bias

When it comes to reviews or opinion pieces, especially for gadgets, there’s some "science" involved but a lot of it comes down to the critic's biases. The notion that a journalist is impartial is derisory, though many still feign the notion that it exists. Just like how history can’t be objective since what the historian deems important (and not important) drives the narrative, the same applies to tech articles explaining devices and giving opinions.

At Windows Phone Central, we write from the perspective of people who are already on board with the Microsoft’s mobile OS—it’s more about the hardware and how it compares to other Windows Phones. That’s our audience. Are we biased? Of course, but at least you know where we’re coming from—we’re not pretending otherwise.  

That’s what makes CNET’s latest video so frustrating. We don’t have a problem with people finding faults with the Lumia 1020, or even not preferring it. This is the predisposition thing rearing its head and if you like Android or iOS more than Windows Phone, then it will drive your opinion. But distorting facts or just getting things plain wrong is inexcusable.

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Just recently the BBC released yet more new apps for Apple’s iPhone and announced plans for more support of Google Android devices. The corporation has stated publically the need to make its content available to all in as many ways as possible but has persistently refused to develop a single app for Windows Phone. They now state they have no plans to support a Windows 8 app too.

The BBC have often cited incompatibilities in their chosen media formats with Windows Phone and the relatively small market share for the platform as being reasons not to make an app. In the latest statement from the ‘beeb’ it’s also apparent that market share and file types aren’t the only thing stopping them developing for Microsoft operating systems. Reason and logic don’t seem to come into play.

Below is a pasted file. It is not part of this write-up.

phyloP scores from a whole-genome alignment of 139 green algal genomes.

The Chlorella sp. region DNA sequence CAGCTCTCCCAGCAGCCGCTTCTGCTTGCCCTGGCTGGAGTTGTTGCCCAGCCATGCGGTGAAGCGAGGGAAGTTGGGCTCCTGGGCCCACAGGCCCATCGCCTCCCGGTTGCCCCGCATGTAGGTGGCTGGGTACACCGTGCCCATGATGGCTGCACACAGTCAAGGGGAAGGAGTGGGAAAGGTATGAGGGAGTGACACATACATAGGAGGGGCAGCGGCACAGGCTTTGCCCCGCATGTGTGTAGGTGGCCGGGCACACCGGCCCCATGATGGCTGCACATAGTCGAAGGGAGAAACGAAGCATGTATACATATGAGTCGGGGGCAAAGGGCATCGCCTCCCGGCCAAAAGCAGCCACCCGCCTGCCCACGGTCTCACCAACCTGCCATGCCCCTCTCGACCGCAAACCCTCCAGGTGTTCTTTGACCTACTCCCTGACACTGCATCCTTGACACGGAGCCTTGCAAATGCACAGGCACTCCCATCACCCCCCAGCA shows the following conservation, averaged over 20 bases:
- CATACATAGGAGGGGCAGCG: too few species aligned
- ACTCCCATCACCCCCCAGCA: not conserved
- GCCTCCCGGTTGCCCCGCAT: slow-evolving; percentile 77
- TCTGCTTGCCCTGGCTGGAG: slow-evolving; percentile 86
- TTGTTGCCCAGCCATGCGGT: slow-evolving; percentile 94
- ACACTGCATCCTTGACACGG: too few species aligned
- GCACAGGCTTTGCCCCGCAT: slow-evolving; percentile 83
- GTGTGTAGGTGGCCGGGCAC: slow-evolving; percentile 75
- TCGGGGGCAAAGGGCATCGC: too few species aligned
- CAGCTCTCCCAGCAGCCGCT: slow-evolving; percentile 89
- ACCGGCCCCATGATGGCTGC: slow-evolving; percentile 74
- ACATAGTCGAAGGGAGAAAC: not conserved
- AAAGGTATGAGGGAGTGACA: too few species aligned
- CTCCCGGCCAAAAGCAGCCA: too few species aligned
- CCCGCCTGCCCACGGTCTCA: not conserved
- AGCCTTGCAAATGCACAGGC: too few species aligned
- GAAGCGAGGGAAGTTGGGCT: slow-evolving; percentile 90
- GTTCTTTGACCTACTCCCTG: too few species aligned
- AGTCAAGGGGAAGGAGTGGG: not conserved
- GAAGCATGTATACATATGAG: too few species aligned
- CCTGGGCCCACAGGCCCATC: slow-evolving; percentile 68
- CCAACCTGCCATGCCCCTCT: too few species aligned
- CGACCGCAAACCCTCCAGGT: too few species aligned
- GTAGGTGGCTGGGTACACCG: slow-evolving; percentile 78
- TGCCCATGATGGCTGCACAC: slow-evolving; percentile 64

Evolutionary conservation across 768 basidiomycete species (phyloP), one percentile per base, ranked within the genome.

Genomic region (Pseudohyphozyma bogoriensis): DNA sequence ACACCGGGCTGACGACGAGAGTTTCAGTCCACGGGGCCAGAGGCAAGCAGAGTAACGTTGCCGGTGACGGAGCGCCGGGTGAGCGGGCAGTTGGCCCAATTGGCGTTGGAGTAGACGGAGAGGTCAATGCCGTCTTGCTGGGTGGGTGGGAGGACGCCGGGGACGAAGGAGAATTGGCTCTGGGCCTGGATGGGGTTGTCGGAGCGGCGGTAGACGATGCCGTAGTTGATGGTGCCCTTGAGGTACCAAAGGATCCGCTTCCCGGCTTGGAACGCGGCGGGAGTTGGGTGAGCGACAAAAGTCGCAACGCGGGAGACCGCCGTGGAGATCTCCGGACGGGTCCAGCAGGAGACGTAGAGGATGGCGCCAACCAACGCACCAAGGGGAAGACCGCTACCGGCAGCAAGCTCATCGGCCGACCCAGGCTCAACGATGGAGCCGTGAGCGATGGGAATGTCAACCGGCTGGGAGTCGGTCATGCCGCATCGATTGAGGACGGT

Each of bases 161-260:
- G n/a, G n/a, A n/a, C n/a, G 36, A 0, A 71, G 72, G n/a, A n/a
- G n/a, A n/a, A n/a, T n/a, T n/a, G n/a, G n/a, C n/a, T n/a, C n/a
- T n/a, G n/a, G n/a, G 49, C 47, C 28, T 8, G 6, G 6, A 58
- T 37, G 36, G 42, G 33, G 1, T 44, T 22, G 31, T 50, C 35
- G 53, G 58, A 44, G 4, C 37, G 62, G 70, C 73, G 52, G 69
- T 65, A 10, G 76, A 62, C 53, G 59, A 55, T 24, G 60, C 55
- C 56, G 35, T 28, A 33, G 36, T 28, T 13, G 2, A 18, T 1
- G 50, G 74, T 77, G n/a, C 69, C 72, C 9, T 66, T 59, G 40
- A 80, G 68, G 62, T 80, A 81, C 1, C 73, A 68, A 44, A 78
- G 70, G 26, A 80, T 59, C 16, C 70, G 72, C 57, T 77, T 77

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We've been covering the seeming anti-Windows Phone/Microsoft bias that local carrier stores have been exhibiting for awhile now--namely that sales reps are giving the shaft to WP7 and instead are pushing Android or the iPhone, sometimes even with falsehoods or misinformation.

To validate the issue further, tech-guru and Gartner industry analyst Michael Gartenberg has recently experienced this behavior first hand. From Twitter (1, 2):

"At VZW and ATT stores to compare plans, both steered me to iPhone and Android devices...In both stores when asked about #WP7 was told "you don't want that". In one instance was "corrected" & told it was called Windows Mobile"

Yikes. Seems it's not too hard to get a bad sell on Windows Phone these days, despite the promise of "Mango". In reaction, Apple guru John Gruber of 'Daring Fireball' fame, sympathetically noted "This sort of dismissive treatment can be devastating to a platform. This was the problem facing the Mac during the ’90s.". Indeed. There's a certain irony here.

However, there is some good news here, namely that all of this attention and the website Windows Phone Tattletale has perked Microsoft's ears. The creator of 'Tattletale, Robert McLaws. Tweeted this just recently: 

"Just had a fantastic conversation with someone at Microsoft about #wp7 #retailfail. Great things are happening. Stay tuned!"